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Byron Scott on Kobe finale: I’m “trying to get him as many shots as I think he can handle”

In light of Kobe Bryant's last game with the Lakers, NBC Sports' Kurt Helin takes a quick look back at his career and explains why Kobe's spirit will be the thing sports fans remember most.

LOS ANGELES — There hasn’t been anything close to this at Staples Center since the 2010 NBA Finals. If then.

The traffic around the arena, the inflated parking prices, the crowds in the thousands lined up more than an hour before the doors to the arena even opened, the crush of 400 or more local and national media (a huge number of them huddled around Kobe’s empty locker, filming/photographing it), the Kobe shirts on every seat inside the arena, the courtside seats holding a Kobe action figure for fans as well, and even the $12 souvenir Kobe cups at the concession stands. It’s all here.

Los Angeles has turned out to say farewell to Kobe Bryant, who plays his final NBA game Wednesday at Staples Center.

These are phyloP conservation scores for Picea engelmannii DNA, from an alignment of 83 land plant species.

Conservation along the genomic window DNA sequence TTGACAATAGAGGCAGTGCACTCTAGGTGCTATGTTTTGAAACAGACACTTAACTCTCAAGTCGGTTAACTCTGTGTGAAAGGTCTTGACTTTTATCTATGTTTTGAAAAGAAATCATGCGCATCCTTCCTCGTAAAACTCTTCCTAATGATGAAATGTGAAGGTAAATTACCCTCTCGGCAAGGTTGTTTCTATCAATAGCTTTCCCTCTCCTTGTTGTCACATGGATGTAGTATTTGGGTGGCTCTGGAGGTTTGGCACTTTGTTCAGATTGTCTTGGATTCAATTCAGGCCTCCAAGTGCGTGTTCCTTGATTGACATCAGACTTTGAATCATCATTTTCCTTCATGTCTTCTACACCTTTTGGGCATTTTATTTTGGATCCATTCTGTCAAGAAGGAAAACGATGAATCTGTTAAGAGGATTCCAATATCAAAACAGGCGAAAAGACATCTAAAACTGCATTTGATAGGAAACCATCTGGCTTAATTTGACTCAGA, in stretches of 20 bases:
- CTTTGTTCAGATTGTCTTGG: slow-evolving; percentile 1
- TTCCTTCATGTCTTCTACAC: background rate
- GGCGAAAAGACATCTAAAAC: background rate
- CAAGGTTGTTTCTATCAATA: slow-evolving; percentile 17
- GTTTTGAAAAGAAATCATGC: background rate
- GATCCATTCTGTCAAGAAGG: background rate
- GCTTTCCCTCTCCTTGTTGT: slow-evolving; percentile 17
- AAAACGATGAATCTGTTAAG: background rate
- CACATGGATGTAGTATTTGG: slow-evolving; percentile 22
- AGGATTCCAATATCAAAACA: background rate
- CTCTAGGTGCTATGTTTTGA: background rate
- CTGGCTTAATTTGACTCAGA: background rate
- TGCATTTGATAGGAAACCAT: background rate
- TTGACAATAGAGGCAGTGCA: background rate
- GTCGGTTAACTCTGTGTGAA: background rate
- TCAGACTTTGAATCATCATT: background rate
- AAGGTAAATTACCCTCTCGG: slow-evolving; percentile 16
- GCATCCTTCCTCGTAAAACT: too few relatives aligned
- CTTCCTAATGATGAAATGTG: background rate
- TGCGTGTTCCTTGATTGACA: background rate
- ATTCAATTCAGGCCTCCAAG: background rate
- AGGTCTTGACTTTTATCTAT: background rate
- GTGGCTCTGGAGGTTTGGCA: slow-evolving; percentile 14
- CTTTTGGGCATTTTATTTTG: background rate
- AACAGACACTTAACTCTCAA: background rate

But in classic Los Angeles fashion, this is more spectacle than basketball game.

While Laker players tried to go through their normal warm-up routines — D’Angelo Russell working on his post game, or Robert Sacre practicing 30-footers because he can — coach Byron Scott understood the job ahead of him.

“I’m trying to get him as many minutes as I think he can handle, trying to get him as many shots as I think he can handle, as well,” Scott said pregame. “It’s obviously going to be a focus on him — this is his night. We want him to enjoy it as much as possible.”

What Scott cherished so far was a private moment.

“It was good when we walked in just to embrace him, talk for a quick second, and I think we’re both going to enjoy this night no matter what,” Scott said.

In a city and with a team known for spectacle, this may be near the top (if not a little over). But in Los Angeles, Kobe is a deity, with legions of vociferous fans who have supported him through the good times and the bad. They expect this kind of show and sendoff.

Those fans are here to thank him — and to cheer him on — one last time.